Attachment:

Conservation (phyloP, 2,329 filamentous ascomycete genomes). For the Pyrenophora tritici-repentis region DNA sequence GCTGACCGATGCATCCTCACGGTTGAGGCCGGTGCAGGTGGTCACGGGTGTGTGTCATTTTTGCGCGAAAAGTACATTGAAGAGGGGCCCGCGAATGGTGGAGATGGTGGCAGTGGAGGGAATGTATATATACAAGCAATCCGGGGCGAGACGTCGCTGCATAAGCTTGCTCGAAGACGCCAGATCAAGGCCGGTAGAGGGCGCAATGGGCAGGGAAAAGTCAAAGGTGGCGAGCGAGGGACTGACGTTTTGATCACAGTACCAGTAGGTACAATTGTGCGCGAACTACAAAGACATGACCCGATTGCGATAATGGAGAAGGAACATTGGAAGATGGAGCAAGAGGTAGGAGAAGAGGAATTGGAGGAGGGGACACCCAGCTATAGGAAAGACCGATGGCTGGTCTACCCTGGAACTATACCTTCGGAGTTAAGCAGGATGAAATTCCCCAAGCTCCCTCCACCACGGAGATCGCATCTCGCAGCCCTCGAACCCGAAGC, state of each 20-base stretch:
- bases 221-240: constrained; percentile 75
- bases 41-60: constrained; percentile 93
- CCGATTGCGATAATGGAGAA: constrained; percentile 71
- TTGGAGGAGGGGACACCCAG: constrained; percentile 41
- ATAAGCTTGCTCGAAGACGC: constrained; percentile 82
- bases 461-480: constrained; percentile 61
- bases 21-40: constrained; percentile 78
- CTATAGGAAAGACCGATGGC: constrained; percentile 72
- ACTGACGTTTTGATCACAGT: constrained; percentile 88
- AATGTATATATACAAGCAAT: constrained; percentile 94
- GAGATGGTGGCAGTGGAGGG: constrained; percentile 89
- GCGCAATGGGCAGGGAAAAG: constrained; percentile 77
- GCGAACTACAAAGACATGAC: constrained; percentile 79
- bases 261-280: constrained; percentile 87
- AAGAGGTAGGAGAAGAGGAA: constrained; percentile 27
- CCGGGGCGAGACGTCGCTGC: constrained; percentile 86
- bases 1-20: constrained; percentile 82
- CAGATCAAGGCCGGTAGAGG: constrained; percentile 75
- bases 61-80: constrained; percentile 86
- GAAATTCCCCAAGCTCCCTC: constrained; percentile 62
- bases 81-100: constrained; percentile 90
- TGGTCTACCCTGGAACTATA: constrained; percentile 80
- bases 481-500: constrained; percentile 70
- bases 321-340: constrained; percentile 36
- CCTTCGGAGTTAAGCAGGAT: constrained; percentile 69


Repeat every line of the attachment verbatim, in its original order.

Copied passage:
Conservation (phyloP, 2,329 filamentous ascomycete genomes). For the Pyrenophora tritici-repentis region DNA sequence GCTGACCGATGCATCCTCACGGTTGAGGCCGGTGCAGGTGGTCACGGGTGTGTGTCATTTTTGCGCGAAAAGTACATTGAAGAGGGGCCCGCGAATGGTGGAGATGGTGGCAGTGGAGGGAATGTATATATACAAGCAATCCGGGGCGAGACGTCGCTGCATAAGCTTGCTCGAAGACGCCAGATCAAGGCCGGTAGAGGGCGCAATGGGCAGGGAAAAGTCAAAGGTGGCGAGCGAGGGACTGACGTTTTGATCACAGTACCAGTAGGTACAATTGTGCGCGAACTACAAAGACATGACCCGATTGCGATAATGGAGAAGGAACATTGGAAGATGGAGCAAGAGGTAGGAGAAGAGGAATTGGAGGAGGGGACACCCAGCTATAGGAAAGACCGATGGCTGGTCTACCCTGGAACTATACCTTCGGAGTTAAGCAGGATGAAATTCCCCAAGCTCCCTCCACCACGGAGATCGCATCTCGCAGCCCTCGAACCCGAAGC, state of each 20-base stretch:
- bases 221-240: constrained; percentile 75
- bases 41-60: constrained; percentile 93
- CCGATTGCGATAATGGAGAA: constrained; percentile 71
- TTGGAGGAGGGGACACCCAG: constrained; percentile 41
- ATAAGCTTGCTCGAAGACGC: constrained; percentile 82
- bases 461-480: constrained; percentile 61
- bases 21-40: constrained; percentile 78
- CTATAGGAAAGACCGATGGC: constrained; percentile 72
- ACTGACGTTTTGATCACAGT: constrained; percentile 88
- AATGTATATATACAAGCAAT: constrained; percentile 94
- GAGATGGTGGCAGTGGAGGG: constrained; percentile 89
- GCGCAATGGGCAGGGAAAAG: constrained; percentile 77
- GCGAACTACAAAGACATGAC: constrained; percentile 79
- bases 261-280: constrained; percentile 87
- AAGAGGTAGGAGAAGAGGAA: constrained; percentile 27
- CCGGGGCGAGACGTCGCTGC: constrained; percentile 86
- bases 1-20: constrained; percentile 82
- CAGATCAAGGCCGGTAGAGG: constrained; percentile 75
- bases 61-80: constrained; percentile 86
- GAAATTCCCCAAGCTCCCTC: constrained; percentile 62
- bases 81-100: constrained; percentile 90
- TGGTCTACCCTGGAACTATA: constrained; percentile 80
- bases 481-500: constrained; percentile 70
- bases 321-340: constrained; percentile 36
- CCTTCGGAGTTAAGCAGGAT: constrained; percentile 69